The Silver Bone, originally written in Russian, is longlisted for the International Booker Prize 2024. Read an extract from the opening chapter here

Kyiv, 1919. The Soviets control the city, but White armies menace them from the West. No man trusts his neighbour and any spark of resistance may ignite into open rebellion. When Samson Kolechko’s father is murdered, his last act is to save his son from a falling Cossack sabre. Deprived of his right ear instead of his head, Samson is left an orphan, with only his father’s collection of abacuses for company. Until, that is, his flat is requisitioned by two Red Army soldiers, whose secret plans Samson is somehow able to overhear with uncanny clarity. Eager to thwart them, he stumbles into a world of murder and intrigue that will either be the making of him – or finish what the Cossack started.

Written by Andrey Kurkov and Boris Dralyuk

Publication date and time: Published

Samson was deafened by the sound of the sabre striking his father’s head. He caught the glint of the flashing blade out of the corner of his eye and stepped into a puddle. His already dead father’s left hand pushed him aside, so that the next sabre neither quite struck nor quite missed his ginger-haired head, slicing off his right ear. He managed to reach out and catch the falling ear, clutching it in his fist before it hit the gutter. His father, meanwhile, collapsed right onto the road, his head split in two. A horse stamped the body into the ground with a hind leg’s shod hoof before its rider dug in his spurs and charged forward at a dozen townsfolk who were running and leaping into the gutters, realising what awaited them. Five more riders galloped past.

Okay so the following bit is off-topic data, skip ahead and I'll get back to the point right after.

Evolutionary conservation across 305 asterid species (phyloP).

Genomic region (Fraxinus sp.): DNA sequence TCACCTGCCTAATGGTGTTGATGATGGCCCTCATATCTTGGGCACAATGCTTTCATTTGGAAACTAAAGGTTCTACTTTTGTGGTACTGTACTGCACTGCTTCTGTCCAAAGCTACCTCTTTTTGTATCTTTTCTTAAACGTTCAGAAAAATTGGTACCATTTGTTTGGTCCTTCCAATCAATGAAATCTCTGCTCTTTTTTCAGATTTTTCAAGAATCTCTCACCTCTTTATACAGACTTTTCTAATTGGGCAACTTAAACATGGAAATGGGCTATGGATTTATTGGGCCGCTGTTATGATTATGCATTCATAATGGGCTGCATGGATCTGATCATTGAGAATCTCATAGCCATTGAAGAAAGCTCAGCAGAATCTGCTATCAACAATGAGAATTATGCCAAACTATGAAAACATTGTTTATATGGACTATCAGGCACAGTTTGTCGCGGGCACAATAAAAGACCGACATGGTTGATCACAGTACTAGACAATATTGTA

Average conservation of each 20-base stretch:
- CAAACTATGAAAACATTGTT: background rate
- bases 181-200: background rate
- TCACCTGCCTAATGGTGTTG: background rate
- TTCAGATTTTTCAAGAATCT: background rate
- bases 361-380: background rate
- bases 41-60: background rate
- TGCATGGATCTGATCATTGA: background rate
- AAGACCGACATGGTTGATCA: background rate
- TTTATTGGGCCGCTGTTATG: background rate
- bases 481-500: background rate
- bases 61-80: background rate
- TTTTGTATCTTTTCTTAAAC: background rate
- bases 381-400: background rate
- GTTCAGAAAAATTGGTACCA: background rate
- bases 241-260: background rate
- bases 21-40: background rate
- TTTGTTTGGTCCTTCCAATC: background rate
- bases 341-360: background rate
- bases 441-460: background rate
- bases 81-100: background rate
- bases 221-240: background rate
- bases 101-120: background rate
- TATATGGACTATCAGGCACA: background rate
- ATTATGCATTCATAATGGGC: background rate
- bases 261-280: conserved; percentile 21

But Samson didn’t see them. He was lying flat against the slope of the gutter, the palm of his left hand open on the wet earth and the fist of his right hand tucked under his head. His wound burned and burned, loudly and sonorously, as if someone were hammering a steel rail right above it. Hot blood poured down his cheek and seeped under his collar. 

It started raining again. Samson raised his head. He saw before him the sole of his father’s dark-blue English-made high button shoe, which, though splattered with mud, still looked noble. His father had worn them constantly and carefully for five years, since 1914, when a shoe dealer on Khreshchatyk, spooked by the outbreak of war, had lowered the price, rightly sensing that international hostilities didn’t bode well for the sale of fashionable goods.